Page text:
Macanudo is one of General Cigar Co.’s best selling brands, so it is a pretty big deal when a new line is released. One such line was introduced at last year’s IPCPR Convention & Trade Show, when General showed off the Macanudo Mao, a cigar that is blended with filler tobacco that was developed over eight growing seasons from the same seed used to create the original Macanudo blend in the 1960s.
Offered in three different vitolas, the Macanudo Mao incorporates tobacco grown from the original seeds that were crossed with other seeds before being planted in the Mao region of the Dominican Republic. Blend-wise, the Mao is covered in a Cuban-seed Connecticut shade wrapper, while the binder hails from Mexico and the filler tobaccos are from Colombia, the Dominican Republic and Nicaragua.
Each of the three vitolas is limited to just 1,800 boxes of 10, and every cigar is packaged in individual coffins that open upwards, similar to General’s Estate Reserve Series.
Here is what I said in my original review back in October 2016:
After smoking three of the Macanudo Mao, there is no doubt that the new cigar is a smooth cigar, both in terms of profile as well as strength. Unfortunately, the flavors that are present in the blend are also quite linear, and just did not make much of a positive impression. While construction was quite good overall, the overripe mango note that was noticeable throughout the profile really thew off both the overall balance, and at times led to a cigar that was just not that enjoyable. The backstory on this release is extremely interesting, but is sadly not enough to get me to recommend it.
- Cigar Reviewed: Macanudo Mao No. 10
- Country of Origin: Dominican Republic
- Factory: General Cigar Dominicana
- Wrapper: Connecticut
- Binder: Mexico
- Filler: Colombia, Dominican Republic & Nicaragua
- Length: 5 Inches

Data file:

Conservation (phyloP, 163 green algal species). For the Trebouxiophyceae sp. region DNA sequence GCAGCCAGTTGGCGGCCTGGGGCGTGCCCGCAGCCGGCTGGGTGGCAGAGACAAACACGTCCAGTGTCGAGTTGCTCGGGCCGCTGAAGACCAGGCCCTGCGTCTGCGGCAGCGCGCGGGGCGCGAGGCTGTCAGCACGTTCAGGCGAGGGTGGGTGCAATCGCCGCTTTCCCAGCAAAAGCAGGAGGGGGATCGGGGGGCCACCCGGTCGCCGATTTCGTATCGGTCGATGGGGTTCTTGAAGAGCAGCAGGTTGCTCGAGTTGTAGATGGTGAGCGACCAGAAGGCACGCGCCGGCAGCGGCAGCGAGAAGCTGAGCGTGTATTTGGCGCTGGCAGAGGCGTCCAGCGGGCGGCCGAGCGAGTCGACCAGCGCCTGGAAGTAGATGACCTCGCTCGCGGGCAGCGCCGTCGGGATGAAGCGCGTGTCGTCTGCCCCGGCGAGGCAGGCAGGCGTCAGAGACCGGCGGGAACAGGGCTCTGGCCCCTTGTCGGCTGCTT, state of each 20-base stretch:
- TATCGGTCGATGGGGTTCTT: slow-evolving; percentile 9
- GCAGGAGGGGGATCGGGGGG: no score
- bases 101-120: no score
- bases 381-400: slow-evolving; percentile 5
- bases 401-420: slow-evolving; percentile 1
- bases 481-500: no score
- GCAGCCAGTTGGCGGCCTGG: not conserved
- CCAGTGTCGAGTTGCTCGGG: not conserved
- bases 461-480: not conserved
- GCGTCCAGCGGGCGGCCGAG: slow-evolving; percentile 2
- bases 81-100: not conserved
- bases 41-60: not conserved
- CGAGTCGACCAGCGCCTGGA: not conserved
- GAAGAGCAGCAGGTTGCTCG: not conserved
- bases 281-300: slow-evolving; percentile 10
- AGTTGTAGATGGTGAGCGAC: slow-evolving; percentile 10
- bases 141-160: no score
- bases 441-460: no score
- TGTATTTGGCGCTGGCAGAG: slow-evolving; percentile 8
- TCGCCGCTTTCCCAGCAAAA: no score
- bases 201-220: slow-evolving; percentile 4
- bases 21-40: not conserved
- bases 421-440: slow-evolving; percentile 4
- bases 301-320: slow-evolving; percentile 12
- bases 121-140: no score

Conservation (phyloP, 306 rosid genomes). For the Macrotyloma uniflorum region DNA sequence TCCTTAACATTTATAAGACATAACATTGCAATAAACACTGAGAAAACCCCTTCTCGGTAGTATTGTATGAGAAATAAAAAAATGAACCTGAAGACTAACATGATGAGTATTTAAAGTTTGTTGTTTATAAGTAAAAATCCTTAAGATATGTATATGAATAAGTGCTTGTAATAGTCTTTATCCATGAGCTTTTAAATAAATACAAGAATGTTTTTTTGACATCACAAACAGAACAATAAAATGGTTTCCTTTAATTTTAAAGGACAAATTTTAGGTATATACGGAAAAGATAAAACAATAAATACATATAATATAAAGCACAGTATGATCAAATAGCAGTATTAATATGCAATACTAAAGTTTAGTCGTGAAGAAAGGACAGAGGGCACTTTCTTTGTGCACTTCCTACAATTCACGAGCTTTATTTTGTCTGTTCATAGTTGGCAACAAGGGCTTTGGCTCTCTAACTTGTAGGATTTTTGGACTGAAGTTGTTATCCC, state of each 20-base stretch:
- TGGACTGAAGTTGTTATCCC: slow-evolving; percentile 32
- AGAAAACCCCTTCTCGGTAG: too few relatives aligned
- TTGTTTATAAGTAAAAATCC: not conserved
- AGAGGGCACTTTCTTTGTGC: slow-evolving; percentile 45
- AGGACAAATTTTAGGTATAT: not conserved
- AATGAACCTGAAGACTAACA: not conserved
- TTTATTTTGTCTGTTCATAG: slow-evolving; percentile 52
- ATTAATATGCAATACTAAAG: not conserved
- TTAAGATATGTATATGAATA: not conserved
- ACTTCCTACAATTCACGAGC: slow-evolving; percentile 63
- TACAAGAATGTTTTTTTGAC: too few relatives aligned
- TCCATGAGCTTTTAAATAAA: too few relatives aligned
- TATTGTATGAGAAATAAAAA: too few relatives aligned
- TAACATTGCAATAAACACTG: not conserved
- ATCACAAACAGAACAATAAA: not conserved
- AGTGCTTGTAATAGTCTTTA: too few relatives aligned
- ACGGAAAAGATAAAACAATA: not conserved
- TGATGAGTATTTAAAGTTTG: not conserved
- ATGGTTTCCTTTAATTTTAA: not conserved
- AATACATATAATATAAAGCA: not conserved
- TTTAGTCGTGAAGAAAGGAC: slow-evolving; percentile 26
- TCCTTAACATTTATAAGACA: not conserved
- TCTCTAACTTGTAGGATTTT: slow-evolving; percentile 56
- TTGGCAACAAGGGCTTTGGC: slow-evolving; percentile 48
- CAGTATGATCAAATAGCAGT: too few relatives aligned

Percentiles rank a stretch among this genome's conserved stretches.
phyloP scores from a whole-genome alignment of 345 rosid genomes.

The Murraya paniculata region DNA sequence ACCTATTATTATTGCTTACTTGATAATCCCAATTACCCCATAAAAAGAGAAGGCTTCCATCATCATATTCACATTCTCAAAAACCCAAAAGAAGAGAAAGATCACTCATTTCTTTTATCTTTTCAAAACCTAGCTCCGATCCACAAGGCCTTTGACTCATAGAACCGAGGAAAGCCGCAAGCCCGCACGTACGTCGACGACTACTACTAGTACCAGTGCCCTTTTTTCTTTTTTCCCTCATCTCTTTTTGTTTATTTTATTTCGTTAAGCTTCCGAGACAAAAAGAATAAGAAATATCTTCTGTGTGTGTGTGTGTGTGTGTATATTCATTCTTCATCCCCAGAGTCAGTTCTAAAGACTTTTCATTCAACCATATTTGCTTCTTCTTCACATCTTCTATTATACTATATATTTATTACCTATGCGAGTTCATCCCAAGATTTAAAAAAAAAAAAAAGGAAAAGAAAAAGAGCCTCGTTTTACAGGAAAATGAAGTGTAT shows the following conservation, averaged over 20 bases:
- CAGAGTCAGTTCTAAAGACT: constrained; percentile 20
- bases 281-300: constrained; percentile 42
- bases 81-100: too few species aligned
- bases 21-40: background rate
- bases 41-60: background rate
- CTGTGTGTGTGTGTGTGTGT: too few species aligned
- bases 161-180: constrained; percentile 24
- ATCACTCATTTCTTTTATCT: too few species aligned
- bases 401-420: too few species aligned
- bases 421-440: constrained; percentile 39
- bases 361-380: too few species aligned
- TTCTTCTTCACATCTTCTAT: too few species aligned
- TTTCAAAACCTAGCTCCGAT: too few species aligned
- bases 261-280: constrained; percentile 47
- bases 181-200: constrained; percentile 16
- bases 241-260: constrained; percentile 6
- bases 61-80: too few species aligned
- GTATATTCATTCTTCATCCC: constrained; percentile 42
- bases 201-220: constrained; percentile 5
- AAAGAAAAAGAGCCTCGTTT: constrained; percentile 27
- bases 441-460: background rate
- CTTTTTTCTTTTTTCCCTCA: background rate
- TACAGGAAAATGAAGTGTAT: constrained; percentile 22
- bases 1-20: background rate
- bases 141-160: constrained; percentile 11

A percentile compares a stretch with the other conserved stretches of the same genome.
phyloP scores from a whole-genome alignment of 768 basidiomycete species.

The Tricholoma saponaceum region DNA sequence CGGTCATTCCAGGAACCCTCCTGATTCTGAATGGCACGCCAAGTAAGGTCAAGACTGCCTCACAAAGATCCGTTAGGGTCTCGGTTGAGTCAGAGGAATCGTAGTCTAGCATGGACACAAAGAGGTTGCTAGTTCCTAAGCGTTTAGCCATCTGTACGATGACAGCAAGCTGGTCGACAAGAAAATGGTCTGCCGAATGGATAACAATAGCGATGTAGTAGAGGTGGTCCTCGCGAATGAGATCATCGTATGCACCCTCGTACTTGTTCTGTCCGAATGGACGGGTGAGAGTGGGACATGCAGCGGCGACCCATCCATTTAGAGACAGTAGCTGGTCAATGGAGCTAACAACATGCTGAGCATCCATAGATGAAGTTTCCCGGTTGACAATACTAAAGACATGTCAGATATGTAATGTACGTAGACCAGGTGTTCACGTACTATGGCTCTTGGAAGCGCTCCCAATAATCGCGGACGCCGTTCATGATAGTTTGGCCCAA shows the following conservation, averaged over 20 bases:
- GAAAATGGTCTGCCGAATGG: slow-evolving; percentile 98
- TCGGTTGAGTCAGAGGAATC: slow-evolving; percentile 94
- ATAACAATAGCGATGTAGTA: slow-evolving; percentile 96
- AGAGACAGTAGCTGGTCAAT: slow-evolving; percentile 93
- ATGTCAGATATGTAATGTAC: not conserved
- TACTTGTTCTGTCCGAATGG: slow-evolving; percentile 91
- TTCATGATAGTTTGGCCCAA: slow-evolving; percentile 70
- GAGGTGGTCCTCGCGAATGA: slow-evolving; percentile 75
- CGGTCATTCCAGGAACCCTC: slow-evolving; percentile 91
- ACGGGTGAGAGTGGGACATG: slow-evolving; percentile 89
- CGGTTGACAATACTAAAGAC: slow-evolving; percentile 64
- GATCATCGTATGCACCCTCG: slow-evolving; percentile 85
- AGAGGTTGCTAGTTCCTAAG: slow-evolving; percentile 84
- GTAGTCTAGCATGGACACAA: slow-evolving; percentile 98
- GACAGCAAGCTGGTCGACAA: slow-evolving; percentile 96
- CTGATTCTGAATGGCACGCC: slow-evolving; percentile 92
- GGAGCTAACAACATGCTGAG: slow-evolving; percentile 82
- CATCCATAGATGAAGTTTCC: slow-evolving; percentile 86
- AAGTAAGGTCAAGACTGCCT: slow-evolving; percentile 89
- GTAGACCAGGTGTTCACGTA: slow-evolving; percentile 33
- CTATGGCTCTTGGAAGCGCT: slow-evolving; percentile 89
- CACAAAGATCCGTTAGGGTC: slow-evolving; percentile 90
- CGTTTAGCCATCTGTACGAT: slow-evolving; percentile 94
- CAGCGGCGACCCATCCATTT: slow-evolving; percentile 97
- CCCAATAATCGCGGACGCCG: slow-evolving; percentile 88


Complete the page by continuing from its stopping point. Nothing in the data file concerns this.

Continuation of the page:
- Ring Gauge: 50
- Vitola: Robusto
- MSRP: $16 (Boxes of 10, $160)
- Release Date: September 2016
- Number of Cigars Released: 1,800 Boxes of 10 (18,000 Total Cigars)
- Number of Cigars Smoked For Redux: 1
Visually, the Macanudo Mao No. 10 is covered in a golden brown wrapper that is sandpaper rough to the touch, and features just a touch of oil. There are a multitude of very prominent veins running up and down the length of the cigar and it is quite spongy when squeezed. Aroma from the wrapper is a combination of creamy nuts, dark chocolate, leather, manure and sweet nutmeg, while the cold draw brings flavors of coca nibs, cedar, hay, cinnamon, generic sweetness, and black pepper.
The Macanudo Mao No. 10 starts off with some fairly significant aromatic oak as the dominant note, along with other flavors of dark cocoa nibs, bitter espresso, cinnamon, hay, earth and a touch of salt. There is a slight amount of white pepper on the retrohale, as well as some spice on my tongue, but neither are doing much to affect the overall profile at this point in the cigar. The finish features both a slight nutmeg sweetness as well as a slight bitterness, both of which seem to be much getting stronger as the cigar progresses. There is a touch more nutmeg sweetness on both the finish and retrohale in the second and the profile has also become noticeably creamier. In addition, the dominant flavor has shifted a bit to more of a espresso bean note, although the oak that was so strong in the first half is still a major player. Other flavors of peanuts, hay, dark chocolate, bread, cinnamon, and leather flit in and out, while the white pepper on the retrohale has increased quite a bit, all of which remain constant until the end of the cigar.
Construction-wise, the Macanudo features an excellent draw throughout after a straight cut, and while the burn needed touching up a couple of times in the second third, it was not bad enough to be anything more than mildly annoying. Smoke production was both dense and copious for the entire cigar and the overall strength increased steadily from a strong mild at the start to end a just over the medium mark by the time I put the nub down with less than an inch left.
This is one of those cigars I am glad I did a redux review of, as it is quite different than the first time I smoked it almost a year ago. While the Macanudo Mao No. 10 is still not exactly packed with unique flavors, it is noticeably more complex, with none of the overripe mango note I picked up the first time around as well as more of a balanced profile overall. In the end, the 11 months of rest has made a world of difference in the enjoyment of this cigar, although the price is still a bit hard to swallow.